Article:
and love to teach with
(at the end of the season the Santa Cat gets changed out with another Jude Hill work)
makes me feel so grateful that I own these remarkable pieces of hers.

My how hard and patiently my dear mother worked when I was a bratty teenager on her fragile eggs that she cleaned out and decoupaged back in the 1970's (low left),
that I sadly didn't appreciate until she was gone.
My daughter's plastic coated ironed bead angel as well as her little paper cut purse 
with tiny glued down pieces of cut up eraser bits that I couldn't bare to throw away
(center bottom).
And now she's the brat who has no sentiment for any of this.
But I have no fear, 
she used to be the first to volunteer to help put out the decorations when she was younger.
I know I raised a deeper person then she is right now.
I keep hearing that 28 is the magic number 
when girls start being nice to their mommies again.
I think it took me a little longer.

Above the highly embellished star 
that Class of 2009's's Ariel Improta (daughter to our beloved Drama teacher Jodi)
knew I would love,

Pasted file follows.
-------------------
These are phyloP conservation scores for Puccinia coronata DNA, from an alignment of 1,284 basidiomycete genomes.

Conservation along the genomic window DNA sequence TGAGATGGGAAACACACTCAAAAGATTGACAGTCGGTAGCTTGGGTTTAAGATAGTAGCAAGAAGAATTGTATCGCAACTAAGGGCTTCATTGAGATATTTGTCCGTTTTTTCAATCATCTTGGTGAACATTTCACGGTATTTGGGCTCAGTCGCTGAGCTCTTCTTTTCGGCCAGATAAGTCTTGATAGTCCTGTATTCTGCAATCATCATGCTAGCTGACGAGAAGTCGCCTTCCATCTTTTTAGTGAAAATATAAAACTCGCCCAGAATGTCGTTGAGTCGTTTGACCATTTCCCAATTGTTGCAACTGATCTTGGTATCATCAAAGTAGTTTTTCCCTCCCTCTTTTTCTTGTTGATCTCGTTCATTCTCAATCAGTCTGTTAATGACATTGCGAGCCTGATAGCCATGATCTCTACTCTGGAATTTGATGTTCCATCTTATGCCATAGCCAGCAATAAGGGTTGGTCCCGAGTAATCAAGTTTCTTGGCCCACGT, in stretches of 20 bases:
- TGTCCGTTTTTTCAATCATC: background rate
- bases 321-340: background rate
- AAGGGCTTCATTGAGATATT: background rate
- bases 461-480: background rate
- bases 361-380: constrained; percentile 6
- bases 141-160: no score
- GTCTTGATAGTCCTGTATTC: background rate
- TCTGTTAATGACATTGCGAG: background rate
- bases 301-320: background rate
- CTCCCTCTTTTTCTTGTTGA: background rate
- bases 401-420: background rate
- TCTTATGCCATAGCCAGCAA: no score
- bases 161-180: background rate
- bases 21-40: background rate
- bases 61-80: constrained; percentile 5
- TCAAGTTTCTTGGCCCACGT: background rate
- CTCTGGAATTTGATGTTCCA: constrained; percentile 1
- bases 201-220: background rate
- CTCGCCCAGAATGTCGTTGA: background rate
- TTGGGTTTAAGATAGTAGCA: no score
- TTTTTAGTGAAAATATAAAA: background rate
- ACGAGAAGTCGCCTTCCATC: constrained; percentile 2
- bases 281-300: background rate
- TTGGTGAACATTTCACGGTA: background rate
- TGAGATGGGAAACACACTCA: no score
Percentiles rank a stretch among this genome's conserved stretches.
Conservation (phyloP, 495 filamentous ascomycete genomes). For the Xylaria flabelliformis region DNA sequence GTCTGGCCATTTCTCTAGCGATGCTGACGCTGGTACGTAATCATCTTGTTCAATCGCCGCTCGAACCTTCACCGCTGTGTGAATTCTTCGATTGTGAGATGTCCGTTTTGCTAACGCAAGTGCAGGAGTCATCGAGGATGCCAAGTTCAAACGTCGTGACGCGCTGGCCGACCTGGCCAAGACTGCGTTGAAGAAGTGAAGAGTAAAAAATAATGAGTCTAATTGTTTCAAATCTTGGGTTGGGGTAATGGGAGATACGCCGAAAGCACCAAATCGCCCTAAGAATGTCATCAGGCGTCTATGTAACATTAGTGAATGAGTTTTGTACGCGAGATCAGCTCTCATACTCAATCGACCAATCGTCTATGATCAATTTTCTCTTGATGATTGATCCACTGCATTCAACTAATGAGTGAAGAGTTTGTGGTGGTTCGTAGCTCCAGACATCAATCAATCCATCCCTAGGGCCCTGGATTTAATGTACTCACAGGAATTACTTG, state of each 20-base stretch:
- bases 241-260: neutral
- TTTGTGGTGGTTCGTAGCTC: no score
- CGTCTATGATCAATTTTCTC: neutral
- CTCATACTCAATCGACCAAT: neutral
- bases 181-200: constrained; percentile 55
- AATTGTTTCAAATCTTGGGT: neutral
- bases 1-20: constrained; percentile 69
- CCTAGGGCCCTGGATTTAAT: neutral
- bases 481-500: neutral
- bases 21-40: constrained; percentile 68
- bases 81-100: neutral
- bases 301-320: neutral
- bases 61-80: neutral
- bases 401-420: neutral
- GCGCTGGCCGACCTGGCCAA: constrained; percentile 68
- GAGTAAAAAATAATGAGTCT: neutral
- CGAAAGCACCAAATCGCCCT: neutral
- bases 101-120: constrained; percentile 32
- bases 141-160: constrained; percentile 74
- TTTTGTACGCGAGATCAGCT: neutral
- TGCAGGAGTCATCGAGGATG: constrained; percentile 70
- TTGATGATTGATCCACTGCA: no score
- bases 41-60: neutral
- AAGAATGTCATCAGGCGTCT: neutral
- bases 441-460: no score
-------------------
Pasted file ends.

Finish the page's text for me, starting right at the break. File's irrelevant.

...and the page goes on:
is hanging next to this year's 7th grader Valentina Arnold Villarreal's blue painted wood ornament
that she so sweetly dropped by even though she is no longer in my Art Wheel class.
My son's newborn picture 
as well as his kindergarten next to 8th grade pix that he made in Boy Scouts,
make me wish I could turn the clock back so I could enjoy his childhood one more time.
And all the tags that my children addressed to me over the years with their sweet handwriting
that I love to re-read every year.
And the gorgeous reindeer and tree made from recycled papers 
that my daughter gave me a couple years ago.
I just hate packing it all away.
But can you imagine the dust build up if I left all this out??

And I end with this Rug Hooked pillow top that my daughter drew the picture for 
when she was 5 1/2 of Mr. & Mrs. Claus,
thanking them for all the presents they bring her.
It was such a remarkable drawing for such a young one that I wanted a way to preserve it.
I thought I would do all the Rug Hooking myself but gave up after I got Mrs. Claus' face done.
I located a nearby Rug Hooker who finished the rest for me so I'd have it in time for Xmas.
Let's see, that was in 2000 I believe.
Such wonderful, dear memories.